Those are good questions and, as with all good questions, the answer is “it depends.” It depends on what you’re trying to do. It depends on how much time and money you have to invest. And it depends on whether you are looking to tackle an individual project or inject the Design Thinking methodologies and mindset into your on-going or long-term operations.
I’ve seen four main approaches by which companies engage the Design Thinking methodology. There are variations, iterations, and combinations of these, but let’s go with these for now.
1) Hire an individual or team to work ‘in-house’ – they can then guide your teams through
the process and (potentially) provide training. 2) Hire an experienced Design Thinking firm for a couple of short sessions to guide teams
through the process on a particular challenge or a few key opportunities. 3) Hire a Design Thinking firm to train your team members in-depth on the process
(through a boot camp or other method) and the approaches that are most applicable to your business and team. 4) Self-train using on-line courses and apply with in-house personnel.
Each, of course, has its own pros and cons.
This is probably the most expensive option for most companies but may make the most sense for larger organizations who need that type of expertise in house on a recurring basis and available on demand. Companies such as Capitol One, FaceBook, and Accenture have all hired entire formerly independent design thinking firms and brought them in-house to meet their needs. Smaller organizations may go this route as well by hiring a single, dedicated resource but this is often less satisfactory, as design events often require more than one facilitator, and/or may run concurrently for different functions.
This is like an entry-level exposure to the Design Thinking methodology. It enables companies to gain a quality, first-hand experience with the process to tackle a challenge or opportunity but doesn’t invest them in the process long-term to the degree that bringing on in-house capability does. This option provides teams with the ability to gain exposure, use the process on one or more of their challenges, reap the benefits, and yet “try before they buy” on an on-going basis. It also brings the advantage of an outside perspective—both on the challenge and the process—that can help innovation teams break through their unrecognized assumptions and move beyond their perceived limitations. And of course, a good facilitator will also leave the Design Thinking challenge participants with an understanding and appreciation for the process, as well as additional tools in their toolbox to tackle future challenges.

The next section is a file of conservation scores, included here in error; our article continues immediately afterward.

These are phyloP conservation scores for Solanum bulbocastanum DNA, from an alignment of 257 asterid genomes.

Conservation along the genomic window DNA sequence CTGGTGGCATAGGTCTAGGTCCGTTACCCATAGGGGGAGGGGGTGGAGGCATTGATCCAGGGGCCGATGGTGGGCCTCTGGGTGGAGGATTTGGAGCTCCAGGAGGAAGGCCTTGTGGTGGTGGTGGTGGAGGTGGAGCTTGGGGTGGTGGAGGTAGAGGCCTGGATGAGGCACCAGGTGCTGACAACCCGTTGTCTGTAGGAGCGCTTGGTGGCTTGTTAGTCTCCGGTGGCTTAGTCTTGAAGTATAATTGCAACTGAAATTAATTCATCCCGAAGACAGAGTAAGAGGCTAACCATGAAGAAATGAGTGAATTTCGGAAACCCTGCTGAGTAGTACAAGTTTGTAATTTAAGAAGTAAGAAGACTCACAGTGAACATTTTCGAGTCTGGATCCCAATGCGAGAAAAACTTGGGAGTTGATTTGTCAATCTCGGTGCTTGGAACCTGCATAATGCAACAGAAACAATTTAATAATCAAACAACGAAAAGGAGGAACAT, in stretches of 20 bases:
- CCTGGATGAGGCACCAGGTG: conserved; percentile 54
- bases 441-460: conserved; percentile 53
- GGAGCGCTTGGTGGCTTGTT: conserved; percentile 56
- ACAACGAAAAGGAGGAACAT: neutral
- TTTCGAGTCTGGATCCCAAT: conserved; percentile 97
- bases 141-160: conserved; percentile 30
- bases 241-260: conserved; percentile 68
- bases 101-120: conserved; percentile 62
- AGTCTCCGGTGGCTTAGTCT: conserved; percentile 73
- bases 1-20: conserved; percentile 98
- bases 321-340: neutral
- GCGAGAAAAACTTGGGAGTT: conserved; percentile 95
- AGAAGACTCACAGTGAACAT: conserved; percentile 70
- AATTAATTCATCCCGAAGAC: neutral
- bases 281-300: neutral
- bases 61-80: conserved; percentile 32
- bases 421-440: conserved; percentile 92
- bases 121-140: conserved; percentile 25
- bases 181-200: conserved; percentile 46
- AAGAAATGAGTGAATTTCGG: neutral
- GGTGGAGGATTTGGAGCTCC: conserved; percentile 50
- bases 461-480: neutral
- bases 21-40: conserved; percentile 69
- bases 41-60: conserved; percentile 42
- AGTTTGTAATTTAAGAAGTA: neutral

Once a firm has discovered they trust the Design Thinking methodology and want to invest in an in-house capability, the next step may be to bring someone in to train a set of core team members on the process as the foundation for an internal capability for on-going use across the organization. This typically involves investing in a boot camp or similar training methodology from an experienced Design Thinking firm to provide tools, methodologies, and application approaches to the organization. Depending on how many challenges a company anticipates applying the Design Thinking process to, the return on investment for this more in-depth training may be greater, and more quickly recouped, than bringing in outside assistance each time.
There are numerous courses and models for Design Thinking available on-line. So, why invest at all in bringing in someone to facilitate sessions and/or train people in a company on the design thinking process? On-line courses can be fabulous for exposing teams to the underlying concepts of the Design thinking process, but good results depend on how well your team can pick up the concepts and apply them. Many people find that the exercises have to be experienced to resonate—on paper (or on-line) it is often difficult to visualize the group dynamics and stakeholder interplay that are the most powerful aspect of the Design Thinking approach. One of my former co-workers (and a brilliant scientist) at Air Force CyberWorx—the U.S. Air Force cyber innovation center—had a great analogy, which I’ll paraphrase slightly: It’s like the difference between WebMD and your personal physician. You can look at WebMD and get an understanding of what may be going on based on your generic symptoms, but if you really want someone interested in YOU, and who can assess and deal with more complicated issues, then you probably want to go to your family physician. Experienced design facilitators can sense when the process is getting off track, or when a different Design Thinking tool might work better with a particular group, and then adjust. They can also help teams overcome status-quo thinking by pressing groups to work outside their comfort zones. Still, for a small team with little budget (or cash-strapped organization), self-training may serve to at least help them apply the most fundamental methods to some of their challenges.
What are your thoughts on the role of outside experts in applying Design Thinking?
Keep moving forward!
Design Thinking Denver™
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